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Performance Assessment  - BEST PRACTICES


UPDATE JOB DESCRIPTIONS: Job descriptions are often drafted when an employee is hired, never to be looked at again. As time passes and roles evolve, so should job descriptions. The job description should be an accurate account of what an employee is expected to do throughout the year and should be reviewed and updated annually. A valid job description can serve as an effective outline for a performance evaluation, ensuring that the employee receives a complete assessment of all facets of the job. Maintaining current job descriptions will also prove useful to the manager who is forced to conduct a reduction in force and reorganize job functions.

RECORD SIGNIFICANT EVENTS THROUGHOUT THE YEAR: Many managers see performance evaluations as an annual or semiannual obligation. Unfortunately, our memories are often not as reliable as we think they will be. Managers should document important events throughout the year, including both employee successes and failures. This documentation need not be formal. It will suffice for managers to jot down or e-mail notes to themselves about an employee’s performance. The important thing is to record impressions when they are fresh. While a manager may have a strong sense of an employee’s productivity, an evaluation is much more effective if that manager can point to several specific incidents throughout the course of the review period that support the assessment. Maintaining ongoing records will also prove useful if the employer is required to make layoff decisions outside of the ordinary performance review cycle.

BE CONSISTENT: The measures of performance should be consistent across employees in the same or similar roles. If different employees performing basically the same jobs are evaluated based on different metrics, the performance evaluation will not be useful in justifying why one employee was rewarded over another.

BE OBJECTIVE: When managers work closely with people over time, they may find it difficult to put aside personal fondness when evaluating employee performance. It is only human to want to spare the feelings of a friend, but managers who ignore or gloss over performance weaknesses only do themselves a disservice. All too often managers are forced to choose one or more employees to lay off, and while they know who the weaker performers are, the written performance evaluations can help support the distinctions between employees.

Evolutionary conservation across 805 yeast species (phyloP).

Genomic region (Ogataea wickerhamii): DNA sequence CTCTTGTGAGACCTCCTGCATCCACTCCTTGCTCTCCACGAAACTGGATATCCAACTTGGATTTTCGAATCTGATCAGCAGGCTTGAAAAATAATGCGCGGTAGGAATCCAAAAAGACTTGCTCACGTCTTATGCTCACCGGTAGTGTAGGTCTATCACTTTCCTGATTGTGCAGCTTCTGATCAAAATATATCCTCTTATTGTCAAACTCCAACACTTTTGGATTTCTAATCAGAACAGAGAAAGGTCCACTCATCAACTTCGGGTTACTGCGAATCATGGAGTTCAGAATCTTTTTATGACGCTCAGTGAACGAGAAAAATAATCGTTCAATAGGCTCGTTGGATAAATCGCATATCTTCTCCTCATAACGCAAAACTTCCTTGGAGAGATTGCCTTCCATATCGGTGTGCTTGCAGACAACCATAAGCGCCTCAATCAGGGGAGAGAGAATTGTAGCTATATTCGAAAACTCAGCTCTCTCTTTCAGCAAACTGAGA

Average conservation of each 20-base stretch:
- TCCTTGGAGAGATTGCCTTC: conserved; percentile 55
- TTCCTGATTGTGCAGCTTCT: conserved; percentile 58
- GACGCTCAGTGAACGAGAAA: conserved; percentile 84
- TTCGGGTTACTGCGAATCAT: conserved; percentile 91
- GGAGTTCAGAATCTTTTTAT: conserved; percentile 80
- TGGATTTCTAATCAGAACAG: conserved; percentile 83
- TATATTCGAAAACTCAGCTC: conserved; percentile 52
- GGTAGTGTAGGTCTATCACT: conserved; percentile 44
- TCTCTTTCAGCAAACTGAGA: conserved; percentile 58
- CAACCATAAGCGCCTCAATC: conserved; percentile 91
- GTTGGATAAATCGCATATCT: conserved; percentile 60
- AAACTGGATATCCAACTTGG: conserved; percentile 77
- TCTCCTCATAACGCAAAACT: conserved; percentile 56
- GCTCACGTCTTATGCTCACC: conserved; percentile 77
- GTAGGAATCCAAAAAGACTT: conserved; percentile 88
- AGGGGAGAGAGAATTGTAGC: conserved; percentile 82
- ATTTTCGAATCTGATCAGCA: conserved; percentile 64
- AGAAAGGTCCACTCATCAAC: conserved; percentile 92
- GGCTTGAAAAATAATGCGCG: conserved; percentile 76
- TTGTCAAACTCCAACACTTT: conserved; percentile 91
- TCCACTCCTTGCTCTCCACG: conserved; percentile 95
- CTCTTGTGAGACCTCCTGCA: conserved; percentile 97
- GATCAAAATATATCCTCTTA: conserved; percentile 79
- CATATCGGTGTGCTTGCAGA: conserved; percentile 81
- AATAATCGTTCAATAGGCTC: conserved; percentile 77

BE SPECIFIC: A performance evaluation that identifies specific projects and issues is far more effective than one that speaks in generalities. Managers should describe employees’ projects and state what they did that was good or bad. Rather than simply say, "Employee does not keep me informed of the status of projects," managers should add an example of a specific incident that shows the failure to communicate and a description of the problems that resulted. Such specifics will provide the employee being reviewed with a clearer understanding of what worked and what did not. The details will also assist the manager in explaining the basis for decisions in the event of litigation.

IDENTIFY AREAS FOR DEVELOPMENT AND IMPROVEMENT AND SET GOALS: For employees to maximize performance, managers must identify the specific areas in which their performance needs to improve, and which skills or knowledge bases should be enhanced. It is also important to set goals for such growth and improvement. This will give employees tangible benchmarks and goals and will give managers an objective measure to evaluate future performance.

CONSIDER NEW PERFORMANCE METRICS FOR NEW BUSINESS IMPERATIVES: Layoff decisions should be based on objective criteria, one of which is performance. Unfortunately, the ordinary performance review, even when conducted in an ideal manner, may not be enough to establish the justification for the selections made in a reduction in force.




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